Panathinaikos in chaos as Alafouzos confirms departure
Panathinaikos was thrown into chaos on Thursday evening after president Giannis Alafouzos announced that he is officially leaving the SuperLeague club.
The 60-year-old shipping and media magnate, the club’s major shareholder, has decided to end his association with the Athens giants after a five-and-a-half-year spell, a move which leaves the team in financial limbo and risking relegation.
“After taking the initiative to save Panathinaikos from the brink of disaster by creating the Panathinaikos Alliance in 2012, I have invested 42 million euros out of my own pocket,” said Alafouzos via a written statement broadcast via the TV channel he owns, Skai.
He continued: “Today our club is once again at a tipping point. For me personally it is impossible, both from a psychological and economic point of view, to continue to maintain and manage the team.”
The news will come as a massive blow for PAO fans, with the clubs top flight status now under a cloud if no new investor is found immediately.
With reported debts of up to 50 million euros and no white knight investors or prospective owner lined up to replace him, the club is in real danger of having to file for bankruptcy.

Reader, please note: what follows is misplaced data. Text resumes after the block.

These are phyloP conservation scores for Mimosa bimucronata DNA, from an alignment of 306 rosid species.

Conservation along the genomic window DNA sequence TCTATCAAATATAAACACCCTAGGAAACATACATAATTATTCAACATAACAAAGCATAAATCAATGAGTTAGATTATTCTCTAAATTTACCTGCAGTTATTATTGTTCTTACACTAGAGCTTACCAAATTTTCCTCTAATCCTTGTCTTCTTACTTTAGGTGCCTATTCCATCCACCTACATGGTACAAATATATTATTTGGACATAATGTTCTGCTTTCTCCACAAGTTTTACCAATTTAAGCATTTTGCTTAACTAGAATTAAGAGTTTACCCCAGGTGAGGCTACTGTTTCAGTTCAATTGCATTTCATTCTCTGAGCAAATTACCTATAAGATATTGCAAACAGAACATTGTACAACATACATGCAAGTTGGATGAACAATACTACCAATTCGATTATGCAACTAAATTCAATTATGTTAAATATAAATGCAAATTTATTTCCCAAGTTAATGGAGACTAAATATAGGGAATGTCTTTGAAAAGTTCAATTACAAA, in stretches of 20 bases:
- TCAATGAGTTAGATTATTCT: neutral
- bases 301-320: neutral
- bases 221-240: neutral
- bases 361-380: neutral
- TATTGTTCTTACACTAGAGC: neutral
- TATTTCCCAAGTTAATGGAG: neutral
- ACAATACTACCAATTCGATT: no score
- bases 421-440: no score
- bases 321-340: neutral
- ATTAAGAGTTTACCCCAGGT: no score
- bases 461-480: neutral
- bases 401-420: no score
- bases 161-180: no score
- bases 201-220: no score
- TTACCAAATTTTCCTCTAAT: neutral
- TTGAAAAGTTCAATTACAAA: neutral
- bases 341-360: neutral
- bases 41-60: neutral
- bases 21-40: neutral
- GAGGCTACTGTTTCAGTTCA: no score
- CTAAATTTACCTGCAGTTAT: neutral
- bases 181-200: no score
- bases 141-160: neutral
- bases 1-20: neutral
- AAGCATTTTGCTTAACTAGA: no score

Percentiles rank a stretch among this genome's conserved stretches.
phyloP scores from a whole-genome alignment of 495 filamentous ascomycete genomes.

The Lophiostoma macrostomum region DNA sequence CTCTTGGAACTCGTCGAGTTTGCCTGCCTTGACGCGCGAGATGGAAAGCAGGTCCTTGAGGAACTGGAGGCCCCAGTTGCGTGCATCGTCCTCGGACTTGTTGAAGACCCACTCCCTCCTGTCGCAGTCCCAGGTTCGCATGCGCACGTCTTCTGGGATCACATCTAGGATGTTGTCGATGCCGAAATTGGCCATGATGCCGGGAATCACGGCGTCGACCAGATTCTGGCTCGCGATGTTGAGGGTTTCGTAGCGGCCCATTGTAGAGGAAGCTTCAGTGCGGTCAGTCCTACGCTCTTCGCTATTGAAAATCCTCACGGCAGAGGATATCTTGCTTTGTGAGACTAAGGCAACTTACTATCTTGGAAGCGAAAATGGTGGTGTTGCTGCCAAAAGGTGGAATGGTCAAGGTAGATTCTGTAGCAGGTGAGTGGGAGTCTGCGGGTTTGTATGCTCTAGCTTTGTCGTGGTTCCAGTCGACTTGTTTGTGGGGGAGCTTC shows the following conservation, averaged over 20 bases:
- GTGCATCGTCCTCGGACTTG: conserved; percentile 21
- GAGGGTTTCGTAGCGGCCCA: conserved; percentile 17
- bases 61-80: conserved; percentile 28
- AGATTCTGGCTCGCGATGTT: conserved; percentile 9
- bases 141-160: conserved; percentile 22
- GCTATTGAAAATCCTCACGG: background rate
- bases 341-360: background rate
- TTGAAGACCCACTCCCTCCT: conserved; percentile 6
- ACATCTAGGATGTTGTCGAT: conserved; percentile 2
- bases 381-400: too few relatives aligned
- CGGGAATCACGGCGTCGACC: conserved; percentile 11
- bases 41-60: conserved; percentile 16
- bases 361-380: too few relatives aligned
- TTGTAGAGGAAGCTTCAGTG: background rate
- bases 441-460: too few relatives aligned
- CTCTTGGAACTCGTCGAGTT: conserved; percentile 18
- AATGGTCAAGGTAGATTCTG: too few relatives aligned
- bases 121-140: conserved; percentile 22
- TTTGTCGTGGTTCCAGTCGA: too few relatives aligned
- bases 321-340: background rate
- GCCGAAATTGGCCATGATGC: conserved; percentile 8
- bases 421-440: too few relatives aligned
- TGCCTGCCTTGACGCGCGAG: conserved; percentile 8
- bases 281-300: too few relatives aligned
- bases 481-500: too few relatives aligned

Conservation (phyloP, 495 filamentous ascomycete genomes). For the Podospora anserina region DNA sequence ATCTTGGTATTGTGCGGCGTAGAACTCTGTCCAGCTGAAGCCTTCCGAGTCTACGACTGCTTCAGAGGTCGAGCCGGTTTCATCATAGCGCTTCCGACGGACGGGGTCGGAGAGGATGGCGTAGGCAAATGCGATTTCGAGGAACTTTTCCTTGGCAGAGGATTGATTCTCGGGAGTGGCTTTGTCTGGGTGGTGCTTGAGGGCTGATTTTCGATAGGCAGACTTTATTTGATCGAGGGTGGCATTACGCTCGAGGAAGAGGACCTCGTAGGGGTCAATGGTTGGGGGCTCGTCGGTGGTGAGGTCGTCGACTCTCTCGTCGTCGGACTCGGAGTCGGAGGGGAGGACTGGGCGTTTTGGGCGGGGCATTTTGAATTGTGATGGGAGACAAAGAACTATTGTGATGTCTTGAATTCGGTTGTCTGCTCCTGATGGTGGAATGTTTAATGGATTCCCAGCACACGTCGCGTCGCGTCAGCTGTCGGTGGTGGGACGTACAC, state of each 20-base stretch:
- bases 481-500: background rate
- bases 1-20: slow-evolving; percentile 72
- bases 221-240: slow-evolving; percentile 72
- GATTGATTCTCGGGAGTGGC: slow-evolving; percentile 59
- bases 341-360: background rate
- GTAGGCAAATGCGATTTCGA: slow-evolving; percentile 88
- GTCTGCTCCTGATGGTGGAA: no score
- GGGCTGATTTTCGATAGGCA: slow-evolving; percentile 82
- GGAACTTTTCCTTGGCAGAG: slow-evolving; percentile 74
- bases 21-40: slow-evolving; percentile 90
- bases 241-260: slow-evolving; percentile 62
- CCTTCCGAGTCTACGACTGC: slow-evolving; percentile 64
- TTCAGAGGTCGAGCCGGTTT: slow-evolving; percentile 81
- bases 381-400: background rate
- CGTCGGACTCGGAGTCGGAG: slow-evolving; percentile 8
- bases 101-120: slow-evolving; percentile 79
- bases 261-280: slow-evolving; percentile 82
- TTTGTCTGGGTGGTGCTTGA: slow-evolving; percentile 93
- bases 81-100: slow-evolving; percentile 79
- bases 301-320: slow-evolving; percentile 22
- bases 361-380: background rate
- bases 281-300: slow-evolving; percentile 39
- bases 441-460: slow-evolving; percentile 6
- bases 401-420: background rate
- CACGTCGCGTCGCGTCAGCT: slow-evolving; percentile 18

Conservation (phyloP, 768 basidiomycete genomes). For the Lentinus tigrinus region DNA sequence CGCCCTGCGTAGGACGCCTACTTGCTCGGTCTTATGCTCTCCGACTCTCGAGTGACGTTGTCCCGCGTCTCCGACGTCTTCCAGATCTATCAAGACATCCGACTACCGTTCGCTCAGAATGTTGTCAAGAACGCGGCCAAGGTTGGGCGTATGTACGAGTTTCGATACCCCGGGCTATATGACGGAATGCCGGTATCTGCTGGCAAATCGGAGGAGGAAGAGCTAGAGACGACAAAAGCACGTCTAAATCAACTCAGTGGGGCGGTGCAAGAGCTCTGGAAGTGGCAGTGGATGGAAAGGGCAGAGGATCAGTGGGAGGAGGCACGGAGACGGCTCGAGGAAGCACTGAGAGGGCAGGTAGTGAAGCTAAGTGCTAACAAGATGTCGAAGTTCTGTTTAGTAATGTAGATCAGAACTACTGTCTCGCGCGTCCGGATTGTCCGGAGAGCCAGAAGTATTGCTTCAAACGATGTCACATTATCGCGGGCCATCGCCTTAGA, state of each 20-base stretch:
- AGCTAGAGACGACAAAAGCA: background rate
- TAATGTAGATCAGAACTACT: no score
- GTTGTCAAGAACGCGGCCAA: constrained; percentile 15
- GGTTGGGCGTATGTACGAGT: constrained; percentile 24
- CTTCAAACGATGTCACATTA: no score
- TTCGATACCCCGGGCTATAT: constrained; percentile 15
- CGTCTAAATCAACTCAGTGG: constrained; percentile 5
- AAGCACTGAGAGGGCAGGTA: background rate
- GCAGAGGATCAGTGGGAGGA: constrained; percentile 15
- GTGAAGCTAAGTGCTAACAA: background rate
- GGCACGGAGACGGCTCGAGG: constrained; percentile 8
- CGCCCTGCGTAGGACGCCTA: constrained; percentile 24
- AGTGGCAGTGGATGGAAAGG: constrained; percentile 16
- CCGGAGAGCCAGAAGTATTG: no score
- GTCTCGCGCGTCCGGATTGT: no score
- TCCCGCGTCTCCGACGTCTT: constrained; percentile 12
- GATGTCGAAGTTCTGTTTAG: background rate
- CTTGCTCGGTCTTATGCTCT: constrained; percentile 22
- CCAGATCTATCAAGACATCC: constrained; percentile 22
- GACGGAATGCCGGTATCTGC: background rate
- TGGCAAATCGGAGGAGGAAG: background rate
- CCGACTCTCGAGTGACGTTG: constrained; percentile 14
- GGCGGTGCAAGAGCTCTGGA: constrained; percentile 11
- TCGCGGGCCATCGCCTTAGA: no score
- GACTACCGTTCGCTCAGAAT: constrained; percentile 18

This would mean relegation from the SuperLeague to Greece’s third tier and starting again from scratch, just like AEK Athens, who are now back in the top flight and in European competition, did in 2013.
Alafouzos did state that he was prepared to inject further cash to help keep the club liquid for a short period until (hopefully) a new owner or investor is found.
He said: “I am prepared to honor up my commitments up to a maximum of 20 million euro. This is the maximum I can do; I have given what I could and have tried to do the best I can. But here is where I have to draw the line and stop.”
Alafouzos also rattled off a parting shot to the dark forces which continue to plague Greek football, such as the refereeing setup, corruption and crowd violence.
He said: “I had the romantic illusion that by setting up a healthy club without any political or other complicated dependencies that I could help change the face of Greek football. I was wrong. The systems and attitudes that prevent our country from having a normal, European football championship are too deeply rooted.”
FROM SAVIOR AND HERO TO ZERO
Alafouzos came into the club on a wave of optimism in May 2012, founding the Panathinaikos Alliance organization including players and fans to take a majority stake in the club.
In September 2012 he was elected president so that the club could restructure and consolidate.
But fast forward to 2017 and after stepping down as president earlier in the year, he has now opted to end his short tenure as the club talisman with just one Greek Cup won during his time at the helm.
It is now the worst case scenario envisaged by PAO fans when Alafouzos and Dimitris Giannakopoulos, owner of the basketball team, failed to reach an agreement on a takeover deal a few days ago.
The major sticking point in negotiations was the amount of debt Alafouzos was to cover upon his exit. It remains to be seen if Giannakopoulos is serious about taking over, or if another investor can be found at such a period in the season.